IMF Identifies Climate Change, DAOs, and CBDCs as Concerns for Marshall Islands, Calls for Reforms

The Republic of the Marshall Islands (RMI) recently concluded its annual discussions with the International Monetary Fund (IMF), projecting a rebound in gross domestic product (GDP) growth this year. The country aims to recover from the adverse impacts of the COVID-19 pandemic and the contraction of its fishing industry. However, the IMF has identified climate change and the rise of decentralized autonomous organizations (DAOs) as ongoing threats to the nation.

Situated across more than 1,000 islands in the Central Pacific, the RMI faces unique challenges due to its average elevation of only six feet above sea level. With a population of approximately 56,000 and a GDP of $261 million in 2022, the country experienced a 4.5% decline in GDP that year due to the sale of a single fishing boat.

To prepare for the new Compact of Free Association with the United States, which takes effect in 2024, the IMF emphasized the need for fiscal reforms in the RMI. Furthermore, the IMF expressed concerns regarding fintech initiatives, citing potential risks to the country’s financial integrity.

Of particular unease to the IMF were the RMI’s recent legislative measures recognizing DAOs as legal entities and allowing them to incorporate as limited liability companies. The IMF highlighted concerns over regulatory and supervisory capacity, stating:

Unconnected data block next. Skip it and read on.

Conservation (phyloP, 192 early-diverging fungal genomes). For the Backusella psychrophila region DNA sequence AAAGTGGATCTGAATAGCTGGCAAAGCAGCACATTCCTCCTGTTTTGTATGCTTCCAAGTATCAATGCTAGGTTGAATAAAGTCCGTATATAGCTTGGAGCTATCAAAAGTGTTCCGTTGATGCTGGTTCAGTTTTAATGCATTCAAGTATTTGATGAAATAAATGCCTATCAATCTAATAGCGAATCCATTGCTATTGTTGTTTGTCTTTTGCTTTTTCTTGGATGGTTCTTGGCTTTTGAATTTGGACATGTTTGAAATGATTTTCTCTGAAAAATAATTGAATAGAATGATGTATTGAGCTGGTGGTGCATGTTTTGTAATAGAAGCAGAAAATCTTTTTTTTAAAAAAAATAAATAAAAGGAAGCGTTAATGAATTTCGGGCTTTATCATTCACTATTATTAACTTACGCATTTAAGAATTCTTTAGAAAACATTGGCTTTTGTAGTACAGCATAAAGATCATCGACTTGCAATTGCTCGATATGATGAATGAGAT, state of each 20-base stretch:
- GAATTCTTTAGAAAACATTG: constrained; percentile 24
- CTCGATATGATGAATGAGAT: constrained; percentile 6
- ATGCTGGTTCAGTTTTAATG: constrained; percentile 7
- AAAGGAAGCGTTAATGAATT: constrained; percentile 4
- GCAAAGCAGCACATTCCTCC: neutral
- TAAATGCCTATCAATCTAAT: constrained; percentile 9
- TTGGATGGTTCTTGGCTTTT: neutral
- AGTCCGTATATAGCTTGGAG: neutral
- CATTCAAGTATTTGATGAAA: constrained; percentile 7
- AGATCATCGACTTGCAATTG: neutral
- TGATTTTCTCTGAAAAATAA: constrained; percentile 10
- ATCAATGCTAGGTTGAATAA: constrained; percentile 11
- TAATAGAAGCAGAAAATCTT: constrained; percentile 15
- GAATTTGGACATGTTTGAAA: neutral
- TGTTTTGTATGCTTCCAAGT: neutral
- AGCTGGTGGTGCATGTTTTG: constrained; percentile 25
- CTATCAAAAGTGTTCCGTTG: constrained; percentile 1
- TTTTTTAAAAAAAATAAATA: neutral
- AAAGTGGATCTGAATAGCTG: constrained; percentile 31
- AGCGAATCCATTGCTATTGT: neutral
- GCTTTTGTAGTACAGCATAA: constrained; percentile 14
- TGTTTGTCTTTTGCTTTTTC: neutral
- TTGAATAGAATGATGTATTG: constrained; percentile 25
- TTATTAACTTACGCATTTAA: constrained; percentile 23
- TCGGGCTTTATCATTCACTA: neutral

“The enactment of the DAO Act and the move to start registration of DAOs […] are especially concerning given the capacity constraints and questions regarding the understanding of the authorities to adequately regulate and supervise these initiatives.”

As a recommendation, the IMF advised the RMI to impose a moratorium on DAO registration and prioritize the establishment of a monetary authority. It remains unclear whether any DAOs have been registered in the RMI thus far.

The RMI also faces the potential loss of its last U.S. dollar correspondent account due to concerns related to its fintech and offshore sector regarding Anti-Money Laundering and Counter-Terrorist Financing. The termination of correspondent accounts, known as derisking, can isolate a country from the international economy and is a matter of social justice contention.

In addition, the IMF advised the RMI to repeal its central bank digital currency (CBDC), known as the SOV. Despite the IMF’s general favorability towards CBDCs, it recommended that the RMI step back from its CBDC project, as it deemed the country unprepared. To date, the launch of the SOV has not occurred.

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